Santa Clarita Valley History In Pictures

65. Transitions

William S. Hart built the Santa Clarita Valley's first motion picture theater in 1940, then presented it to American Legion Post 507 as a gift. It was called the American and still stands at the corner of Eleventh and Spruce streets in Newhall, serving as the Legion post's headquarters.

Hart also contributed heavily to the first high school, for which A.B. Perkins had suggested the name "Santa Clarita," or Little St. Clare — a diminutive form of the name given to the local river by the Spanish explorers of 1769. But the new campus opened just three months after the great Western star died in 1946, so it was named William S. Hart High School in the actor's honor instead. {Incorrect: It opened in 1945 and was renamed prior to his death. — Ed.)

During the next year, 1947, the Bonelli family subdivided their Seco Canyon holdings and built the area's first tract housing — initially a group of fifteen homes called Rancho Santa Clarita. It was the first time the name "Santa Clarita" was formally affixed to anything. The valley was generally known as the "Newhall-Saugus area."

It was not until Bonelli set up a water company, however, that the "Santa Clarita" name began to stick. Everyone called his housing project "the Bonelli tract."

William Bonelli prospered, eventually winning a seat on the county board of supervisors. But the final years of this kindly and gentle man, once a college professor, read like a Greek tragedy.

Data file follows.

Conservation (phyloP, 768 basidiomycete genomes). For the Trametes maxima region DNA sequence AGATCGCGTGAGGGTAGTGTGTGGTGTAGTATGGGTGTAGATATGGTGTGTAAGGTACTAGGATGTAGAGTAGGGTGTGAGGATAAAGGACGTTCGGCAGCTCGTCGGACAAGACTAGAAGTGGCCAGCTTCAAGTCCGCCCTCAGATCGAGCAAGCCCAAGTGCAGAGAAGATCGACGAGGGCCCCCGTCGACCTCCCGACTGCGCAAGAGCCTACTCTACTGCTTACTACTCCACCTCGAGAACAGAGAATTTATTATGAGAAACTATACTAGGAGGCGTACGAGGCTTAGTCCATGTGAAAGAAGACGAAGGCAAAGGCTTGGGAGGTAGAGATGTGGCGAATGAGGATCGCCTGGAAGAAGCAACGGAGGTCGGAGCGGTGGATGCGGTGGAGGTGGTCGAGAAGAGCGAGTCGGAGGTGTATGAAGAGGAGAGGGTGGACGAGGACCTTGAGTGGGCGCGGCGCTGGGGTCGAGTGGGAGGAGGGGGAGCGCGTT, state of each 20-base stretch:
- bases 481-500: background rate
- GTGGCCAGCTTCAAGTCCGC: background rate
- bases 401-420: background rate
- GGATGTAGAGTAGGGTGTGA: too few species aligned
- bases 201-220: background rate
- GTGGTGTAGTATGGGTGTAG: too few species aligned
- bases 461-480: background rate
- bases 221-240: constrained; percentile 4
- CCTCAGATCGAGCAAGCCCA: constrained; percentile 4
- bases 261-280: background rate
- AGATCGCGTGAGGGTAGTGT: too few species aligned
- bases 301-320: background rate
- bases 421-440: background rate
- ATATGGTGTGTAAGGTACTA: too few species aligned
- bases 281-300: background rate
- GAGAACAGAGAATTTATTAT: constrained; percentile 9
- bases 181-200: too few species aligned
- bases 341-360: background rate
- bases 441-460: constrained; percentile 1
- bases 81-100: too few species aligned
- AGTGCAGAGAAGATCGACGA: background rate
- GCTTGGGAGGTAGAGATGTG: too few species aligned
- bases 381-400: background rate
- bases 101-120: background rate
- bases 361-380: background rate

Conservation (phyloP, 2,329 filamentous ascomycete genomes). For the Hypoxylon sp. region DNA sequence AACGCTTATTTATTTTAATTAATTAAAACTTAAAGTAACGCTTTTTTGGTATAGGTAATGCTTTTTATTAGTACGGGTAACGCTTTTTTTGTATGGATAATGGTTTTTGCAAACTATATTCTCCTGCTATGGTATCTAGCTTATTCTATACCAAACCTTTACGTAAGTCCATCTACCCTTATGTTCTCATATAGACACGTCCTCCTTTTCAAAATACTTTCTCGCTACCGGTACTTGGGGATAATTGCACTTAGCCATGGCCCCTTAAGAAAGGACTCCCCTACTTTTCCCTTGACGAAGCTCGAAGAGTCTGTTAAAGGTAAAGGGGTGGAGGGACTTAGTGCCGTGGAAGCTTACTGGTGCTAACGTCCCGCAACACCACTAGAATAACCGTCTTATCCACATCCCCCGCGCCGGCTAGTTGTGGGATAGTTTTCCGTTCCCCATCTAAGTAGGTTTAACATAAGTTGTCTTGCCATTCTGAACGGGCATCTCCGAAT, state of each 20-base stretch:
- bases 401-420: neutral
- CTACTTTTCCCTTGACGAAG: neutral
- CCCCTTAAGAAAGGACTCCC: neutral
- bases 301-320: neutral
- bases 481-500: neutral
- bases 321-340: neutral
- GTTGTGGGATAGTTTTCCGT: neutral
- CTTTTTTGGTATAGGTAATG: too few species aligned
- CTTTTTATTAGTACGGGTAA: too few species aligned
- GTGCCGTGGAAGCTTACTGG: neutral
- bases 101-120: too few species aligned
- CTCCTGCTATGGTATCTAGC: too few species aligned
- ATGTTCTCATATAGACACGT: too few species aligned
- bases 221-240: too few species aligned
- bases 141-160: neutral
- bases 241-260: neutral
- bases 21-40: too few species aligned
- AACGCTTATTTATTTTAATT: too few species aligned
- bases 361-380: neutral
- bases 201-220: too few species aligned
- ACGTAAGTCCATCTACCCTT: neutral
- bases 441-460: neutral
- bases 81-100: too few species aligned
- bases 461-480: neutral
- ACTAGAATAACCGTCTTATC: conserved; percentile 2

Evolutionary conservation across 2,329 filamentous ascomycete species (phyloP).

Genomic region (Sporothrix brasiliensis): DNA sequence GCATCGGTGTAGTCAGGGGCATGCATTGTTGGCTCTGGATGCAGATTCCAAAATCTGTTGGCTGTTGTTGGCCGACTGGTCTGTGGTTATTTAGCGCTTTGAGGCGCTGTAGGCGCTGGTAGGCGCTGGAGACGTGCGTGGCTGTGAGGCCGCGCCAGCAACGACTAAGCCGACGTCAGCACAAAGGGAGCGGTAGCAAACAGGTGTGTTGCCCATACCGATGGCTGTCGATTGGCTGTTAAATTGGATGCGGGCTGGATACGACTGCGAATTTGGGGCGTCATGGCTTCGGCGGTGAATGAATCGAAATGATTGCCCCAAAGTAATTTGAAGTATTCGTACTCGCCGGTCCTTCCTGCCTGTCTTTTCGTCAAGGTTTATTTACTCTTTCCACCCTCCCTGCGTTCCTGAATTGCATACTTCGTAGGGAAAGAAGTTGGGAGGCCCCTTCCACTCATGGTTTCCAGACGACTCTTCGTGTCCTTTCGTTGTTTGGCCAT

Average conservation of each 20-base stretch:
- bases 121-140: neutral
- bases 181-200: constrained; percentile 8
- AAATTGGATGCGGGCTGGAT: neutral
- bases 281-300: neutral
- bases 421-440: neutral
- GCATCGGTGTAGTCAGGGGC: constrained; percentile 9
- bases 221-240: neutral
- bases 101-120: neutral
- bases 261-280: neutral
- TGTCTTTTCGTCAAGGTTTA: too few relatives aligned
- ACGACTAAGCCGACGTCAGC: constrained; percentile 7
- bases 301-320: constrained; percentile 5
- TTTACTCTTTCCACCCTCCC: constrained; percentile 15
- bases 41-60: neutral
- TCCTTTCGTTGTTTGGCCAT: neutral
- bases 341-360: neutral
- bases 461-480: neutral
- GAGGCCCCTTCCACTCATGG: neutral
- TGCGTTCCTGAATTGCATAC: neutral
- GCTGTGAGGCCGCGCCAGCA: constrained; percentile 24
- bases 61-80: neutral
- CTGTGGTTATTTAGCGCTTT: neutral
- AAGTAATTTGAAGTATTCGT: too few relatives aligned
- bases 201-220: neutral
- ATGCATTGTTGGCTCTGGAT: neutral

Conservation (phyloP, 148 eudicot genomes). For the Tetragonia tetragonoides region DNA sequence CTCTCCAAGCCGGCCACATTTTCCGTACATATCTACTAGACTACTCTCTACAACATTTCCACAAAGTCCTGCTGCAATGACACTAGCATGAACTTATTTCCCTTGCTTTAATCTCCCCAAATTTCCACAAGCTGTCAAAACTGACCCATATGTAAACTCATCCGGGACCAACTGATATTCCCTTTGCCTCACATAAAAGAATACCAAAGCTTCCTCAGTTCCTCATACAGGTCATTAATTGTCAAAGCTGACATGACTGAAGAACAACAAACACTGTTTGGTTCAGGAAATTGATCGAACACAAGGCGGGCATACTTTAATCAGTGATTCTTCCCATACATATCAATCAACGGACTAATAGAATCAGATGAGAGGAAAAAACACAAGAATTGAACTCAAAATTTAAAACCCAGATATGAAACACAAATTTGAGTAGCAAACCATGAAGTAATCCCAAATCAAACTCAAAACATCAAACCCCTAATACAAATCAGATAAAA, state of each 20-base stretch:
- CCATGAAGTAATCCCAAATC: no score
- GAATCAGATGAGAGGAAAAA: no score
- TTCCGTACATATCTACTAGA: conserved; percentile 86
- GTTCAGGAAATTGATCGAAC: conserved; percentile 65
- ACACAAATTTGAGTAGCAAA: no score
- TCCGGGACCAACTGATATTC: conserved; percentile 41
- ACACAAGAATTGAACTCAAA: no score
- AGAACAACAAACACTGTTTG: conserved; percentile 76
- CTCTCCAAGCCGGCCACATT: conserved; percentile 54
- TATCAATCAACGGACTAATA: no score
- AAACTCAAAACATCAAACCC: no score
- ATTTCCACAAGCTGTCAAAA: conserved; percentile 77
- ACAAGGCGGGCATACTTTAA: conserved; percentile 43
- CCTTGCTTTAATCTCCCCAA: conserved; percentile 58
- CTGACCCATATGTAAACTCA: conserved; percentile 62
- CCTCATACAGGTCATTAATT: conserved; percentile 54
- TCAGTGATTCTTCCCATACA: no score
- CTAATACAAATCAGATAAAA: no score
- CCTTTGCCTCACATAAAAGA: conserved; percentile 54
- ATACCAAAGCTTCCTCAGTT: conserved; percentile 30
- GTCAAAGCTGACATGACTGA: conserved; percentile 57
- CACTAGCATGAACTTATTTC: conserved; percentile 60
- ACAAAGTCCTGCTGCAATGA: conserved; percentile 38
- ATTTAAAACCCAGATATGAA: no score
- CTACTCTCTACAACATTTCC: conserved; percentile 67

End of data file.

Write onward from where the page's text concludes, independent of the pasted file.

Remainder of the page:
Bonelli became engaged in a political confrontation with the Los Angeles Times, which always called him "Big Bill" Bonelli. He was accused of official malfeasance and income tax evasion and was finally forced to flee to Mexico, running his affairs and the family-owned water company from Hermosillo. Finally in 1970, just before his death, he was cleared of all charges.

Among the Bonelli holdings was the Baker-Hoot Gibson Rodeo Arena. Automobile racing had begun in 1939, with the dirt track tested by such notables as Troy Ruttman and Bill Vukovich. The stadium was closed during the war years but reopened to Circus Vargas, roundups, stock shows and midget auto racing.

In 1956 it was paved by manager Tony Coldeway for stock car racing and christened the Saugus Speedway. Coldeway started the Sunday swap meet on the grounds in 1963, and it grew over the years into one of the biggest in the state.

The junction of Soledad and Mint canyons was known as Solemint. A retired Los Angeles police officer built a small, eight-by-ten-foot general store on the corner, variously called Thompson's or Simmons'. In 1945 Simmons sold out to Alf Clark, who stocked his Solemint Store with everything from side saddles to fur-lined thunder mugs. In the back room was an "art gallery" of slightly erotic pictures which were roundly condemned by some but heartily patronized by others. Today the whole assemblage would probably warrant no more than a PG rating.

The Soledad Canyon ranch of Remi Nadeau — grandson of the famous L.A. freighter and hotelier[1] — featured an extensive deer park and was eventually sold to Helm Schmidt, who died in 1960.

Schmidt's heirs sold the 1,800 acres to the Jerry Snider interests, who started development of the valley's second tract of homes, known as North Oaks, in 1961. By 1963 the region was already being called Canyon Country, a name which became official five years later when Art Evans convinced the postal service to adopt the name.

1. Webmaster's note: This paragraph has been corrected. In his manuscript, Reynolds turned the two Remi Nadeaus into the same person.

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